UPDATE 5/21/06: Watch Quicktime videos of the presentations at the Comedies of Fair U$e blog [now in progress].
Also, via On the Media:
Fair Use Follies
Simply put, "fair use" is a legal principle that allows copyrighted material to be used without permission from or payment to the owner. But a recent symposium on the subject at New York University demonstrated just how difficult it is to know what constitutes fair. And in the meantime, many creative types are left in the lurch. Amy Sewell, producer of the documentary "Mad Hot Ballroom", shares some war stories with Brooke.
Cloudy and Fair
Fordham University law professor Hugh Hansen is an advocate of strong copyright laws. But even he concedes that for low-budget filmmakers, copyright can be more of a burden than a blessing. Brooke speaks with him and with Duke law professor James Boyle, who thinks copyright holders have ushered in a "permission culture" that ignores the laws governing fair use.
This page will be continually updated as commentary and transcripts accumulate, and will eventually link to the NYIH site where they will post MP3 files of the entire conference, synched to Power Point slides, mash-ups, etc...
In the meantime here are some rough notes/transcripts of some of the sessions via IPTAblog, a law + creativity blog edited by Andrew Raff, a "recent law school graduate and geek based in Brooklyn, NY."; (note that these transcripts are as yet incomplete and contain many errors):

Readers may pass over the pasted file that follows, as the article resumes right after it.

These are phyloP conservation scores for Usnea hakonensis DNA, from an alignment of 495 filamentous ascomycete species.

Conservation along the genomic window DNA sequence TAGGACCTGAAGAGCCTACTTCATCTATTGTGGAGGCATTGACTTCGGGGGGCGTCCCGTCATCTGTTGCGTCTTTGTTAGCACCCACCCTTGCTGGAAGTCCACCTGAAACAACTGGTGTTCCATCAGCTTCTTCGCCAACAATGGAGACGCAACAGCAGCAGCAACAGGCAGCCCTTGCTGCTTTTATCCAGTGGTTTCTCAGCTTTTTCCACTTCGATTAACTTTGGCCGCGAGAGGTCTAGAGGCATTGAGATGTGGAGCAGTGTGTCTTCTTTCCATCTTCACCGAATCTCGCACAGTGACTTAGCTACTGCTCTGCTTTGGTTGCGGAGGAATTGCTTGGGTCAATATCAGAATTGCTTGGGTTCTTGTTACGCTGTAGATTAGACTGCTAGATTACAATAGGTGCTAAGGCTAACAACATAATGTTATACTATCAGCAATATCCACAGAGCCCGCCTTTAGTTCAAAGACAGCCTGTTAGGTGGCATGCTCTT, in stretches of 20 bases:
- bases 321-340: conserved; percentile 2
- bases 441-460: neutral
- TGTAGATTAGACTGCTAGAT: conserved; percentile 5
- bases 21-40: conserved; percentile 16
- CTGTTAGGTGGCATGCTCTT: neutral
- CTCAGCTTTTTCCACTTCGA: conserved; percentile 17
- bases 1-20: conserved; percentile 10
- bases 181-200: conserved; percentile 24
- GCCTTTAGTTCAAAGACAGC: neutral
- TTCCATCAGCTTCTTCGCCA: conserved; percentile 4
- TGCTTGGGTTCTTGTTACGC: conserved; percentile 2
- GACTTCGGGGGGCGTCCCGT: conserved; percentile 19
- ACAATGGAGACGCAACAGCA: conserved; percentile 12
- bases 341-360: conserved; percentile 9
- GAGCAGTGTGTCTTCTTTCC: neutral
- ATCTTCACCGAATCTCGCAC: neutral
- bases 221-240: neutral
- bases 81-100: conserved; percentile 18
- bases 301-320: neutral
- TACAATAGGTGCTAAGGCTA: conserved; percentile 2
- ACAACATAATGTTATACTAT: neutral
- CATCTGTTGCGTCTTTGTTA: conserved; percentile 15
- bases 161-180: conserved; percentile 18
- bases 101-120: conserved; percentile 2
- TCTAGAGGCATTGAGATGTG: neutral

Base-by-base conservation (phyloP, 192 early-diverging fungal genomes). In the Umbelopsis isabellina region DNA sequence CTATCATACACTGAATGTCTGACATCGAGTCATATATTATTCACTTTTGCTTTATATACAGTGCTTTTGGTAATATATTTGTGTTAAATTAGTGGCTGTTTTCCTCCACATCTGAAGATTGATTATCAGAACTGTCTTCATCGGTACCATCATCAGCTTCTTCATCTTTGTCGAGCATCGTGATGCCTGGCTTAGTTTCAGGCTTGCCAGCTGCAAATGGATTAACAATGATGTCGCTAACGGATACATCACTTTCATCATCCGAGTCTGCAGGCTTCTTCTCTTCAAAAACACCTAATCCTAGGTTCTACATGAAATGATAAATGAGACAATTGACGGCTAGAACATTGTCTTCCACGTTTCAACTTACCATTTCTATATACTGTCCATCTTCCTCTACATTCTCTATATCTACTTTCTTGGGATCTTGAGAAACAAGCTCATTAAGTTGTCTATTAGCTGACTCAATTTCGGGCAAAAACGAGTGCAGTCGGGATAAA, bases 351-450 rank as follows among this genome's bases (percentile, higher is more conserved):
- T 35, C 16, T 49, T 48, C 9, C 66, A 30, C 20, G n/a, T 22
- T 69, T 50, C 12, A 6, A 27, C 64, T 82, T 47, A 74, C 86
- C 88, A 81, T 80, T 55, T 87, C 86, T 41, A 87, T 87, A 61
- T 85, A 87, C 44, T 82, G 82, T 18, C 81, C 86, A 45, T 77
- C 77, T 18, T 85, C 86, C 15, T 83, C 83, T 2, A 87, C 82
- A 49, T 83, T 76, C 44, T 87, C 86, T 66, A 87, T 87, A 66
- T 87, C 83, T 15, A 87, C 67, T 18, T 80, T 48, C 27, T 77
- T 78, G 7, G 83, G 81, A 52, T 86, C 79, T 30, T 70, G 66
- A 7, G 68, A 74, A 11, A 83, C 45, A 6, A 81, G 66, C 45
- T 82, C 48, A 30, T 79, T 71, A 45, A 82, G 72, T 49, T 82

Comedies of Fair Use (via IPTAblog)
April 28, 2006, by Andrew Raff
I'm here blogging live (on tape) from the Comedies of Fair Use at NYU.
These posts are written in real time and represent notes, more than polished thoughts. But since there's no WiFi signal here, you're getting them on tape delay.
Friday, April 28
Lawrence Lessig on The Current State of Fair Use with responses by Allan Adler and Hugh Hansen; Siva Vaidhyanathan (moderator):
[Comedies of Fair Use] Lawrence Lessig
[Comedies of Fair Use] Vaidhyanathan, Adler and Hansen
Saturday April 29